Why do farm quad bikes have to be registered?

One of our men was stopped by a policeman while riding a farm quad bike on the road between paddocks yesterday and told the bike ought to registered.

We hadn’t realised that so rang the bloke who sold it to us and he said that farm quads could have e-plates which would cost us $100 and the bikes wouldn’t need Warrents of Fitness or be fully registered which would cost around $290 and the bikes would need WoFs.

I checked the Land Transport website  and found that:

Exempt Class A vehicles are not exempt from registration and licensing but are exempt from registration fees and the vehicle licence portion of the licensing fee. You still have to pay for other fees and levies included in the total licensing fee – for example, you still have to pay for the appropriate ACC levy, registration plates and labels.

Exempt Class A vehicles include:

all-terrain vehicles (ATVs) used on a public highway, in moving from the owner’s residence to a road that isn’t a public highway, where the distance travelled doesn’t exceed three kilometres, or in connection with the inspection, servicing or repair of the vehicle.

Then we have Exempt Class B vheicles which may be exempt from some levies and include:

A motor vehicle (not a trailer) designed for agricultural operations and used on a road solely for agricultural operations, including mobile or movable huts, galleys, and similar motor vehicles used on a road solely in connection with such operations.  . . 


A motor vehicle (not a trailer) owned by a farmer and only used on the road to go from one part of the farm to another part of the same farm, or from one farm to another farm owned or managed by the same person, for agricultural operations.

I presume that quad bikes fit one of these categories and accept the case for an ACC levy but don’t see why they need plates and labels.

I thought registration fees were a tax to pay for roading so I’m not sure why a bike which is only on the road to get from one paddock to another has to be registered, espeically when most of those roads will be minor roads which are the responsibility of local councils not Transit NZ.

However, I should be grateful the policeman didn’t give our man a ticket. Barnsley Bill was not so lucky and his experience has generated a lot of comments on his own blog  and No Minister.

P.S. – for any pedants I realise that a quad isn’t by definition a bike but common usage triumphs over logic.

7 Responses to Why do farm quad bikes have to be registered?

  1. A large chunk of the registration fee is ACC levy and quad bike users tend to get their money’s worth.


  2. Stuart says:

    You have hit on an interesting situation in regards to the ACC levy.

    As you will know the ACC run different accounts to cover different situations where the injury occured, Employers Levy goes into the account hat pays for workplace accidents, Earners Levy( paid via Paye) covers non workplace accidents for those paying tax.

    There is also an account that covers Motorcycle related injury this is funded via the ACC Levy component of Motorcycle Registrations.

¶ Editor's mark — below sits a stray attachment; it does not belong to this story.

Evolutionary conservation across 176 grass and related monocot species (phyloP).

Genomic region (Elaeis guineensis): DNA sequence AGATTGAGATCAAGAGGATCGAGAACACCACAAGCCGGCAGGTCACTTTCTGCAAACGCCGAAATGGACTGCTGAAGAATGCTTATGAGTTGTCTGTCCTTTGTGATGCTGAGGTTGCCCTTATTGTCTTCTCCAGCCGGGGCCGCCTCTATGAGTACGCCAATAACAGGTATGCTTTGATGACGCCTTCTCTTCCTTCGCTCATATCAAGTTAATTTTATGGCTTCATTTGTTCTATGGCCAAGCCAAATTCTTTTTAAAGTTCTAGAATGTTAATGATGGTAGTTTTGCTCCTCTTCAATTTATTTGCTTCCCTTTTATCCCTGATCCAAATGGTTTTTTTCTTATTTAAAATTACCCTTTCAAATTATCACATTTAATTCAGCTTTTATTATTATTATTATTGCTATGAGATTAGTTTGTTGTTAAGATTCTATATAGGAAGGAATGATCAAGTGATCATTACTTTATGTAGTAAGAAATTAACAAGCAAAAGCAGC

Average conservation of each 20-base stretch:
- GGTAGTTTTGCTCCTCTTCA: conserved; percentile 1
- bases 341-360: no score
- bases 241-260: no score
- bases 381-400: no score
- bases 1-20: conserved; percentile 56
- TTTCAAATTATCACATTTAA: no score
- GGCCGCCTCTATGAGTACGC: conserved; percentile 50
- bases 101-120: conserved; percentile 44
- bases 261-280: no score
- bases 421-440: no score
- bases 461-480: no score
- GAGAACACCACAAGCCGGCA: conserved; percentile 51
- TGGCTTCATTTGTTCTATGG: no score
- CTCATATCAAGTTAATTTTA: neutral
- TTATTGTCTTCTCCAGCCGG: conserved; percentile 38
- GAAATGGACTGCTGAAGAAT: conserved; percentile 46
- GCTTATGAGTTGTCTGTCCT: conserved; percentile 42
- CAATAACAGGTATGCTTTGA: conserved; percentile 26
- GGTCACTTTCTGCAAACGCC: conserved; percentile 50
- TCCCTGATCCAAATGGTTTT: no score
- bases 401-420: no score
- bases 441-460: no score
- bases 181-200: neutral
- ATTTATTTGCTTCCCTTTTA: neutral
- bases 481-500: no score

This account has had some difficulties due to the fact that there are a large number of bikes that are not registered, like your quad bike.
    These bikes are not used on the road they are quads used by farmers, hunters etc etc, off road bikes used by trail riding enthusiasts etc and there maybe others that fall into this area.
    The problem arises if you riding a bike not used on the road and therefore no registered and you have an accident your injury is paid for from the Motorcycle account which you have not made ant contribution to.
    So the guys with road registered bikes find that the ACC Levy of their Registration is quite high to cover the unfunded off road accidents.

    It was for this type is reason the Earners Levy was introduced.
    Why as an Employer should I have to pay towards your sky diving, rugby,golf or Bedroom Olympic injuries.
    So therefore why should I as the own of 100cc Road Bike be asked to help cover the cost of your staffs quad bike when you make no contribution in this area. accidents. I see that you accept that there is a need to make some contribution but up to this point due to oversight on your part you have not.

    I am not having a go at individuals but at a system that does not work properly.
    At the time you purchased the quad it should have been registered in such a way as to collect the required ACC levy.
    Doing this would bring down the levy cost to all users and so therefore the cost of registration to all users.


  3. Bike Trader says:

    As law is made by the government for the exemption must be in the favor of the farmers but the registration procedure should be revised for the Quad Bikes.


  4. Bill Izard says:

    ACT has pulled the plug on Nick Smiths ACC reform.. Go Rodney


  5. Tired Farmer says:

    What about Push-bikes which figure prominently in accidents—must be due for an ACC Levy,registration fees and road user charges.

    A great way for John-boy to recoup the costs of the proposed Cycleway.All those tourists to tap.

    When we we are all economically reduced to riding cycles in the near future our financial recovery will be assured?


  6. Peter Wolf says:

    way easyer n germany ^^


  7. How does a quad hold up in my part of the country ? One of the more frequently heard comments or question is regarding the quads is its reliability in severe environments. Many acknowledge the quads superior performance, but think that they won’t survive the conditions in their area. We have example after example of the ruggedness and reliability in severe wind (Hurricane force), winter snow and icing. I refer you to the “Customer Comments Page” on this website. Honda ATVs.


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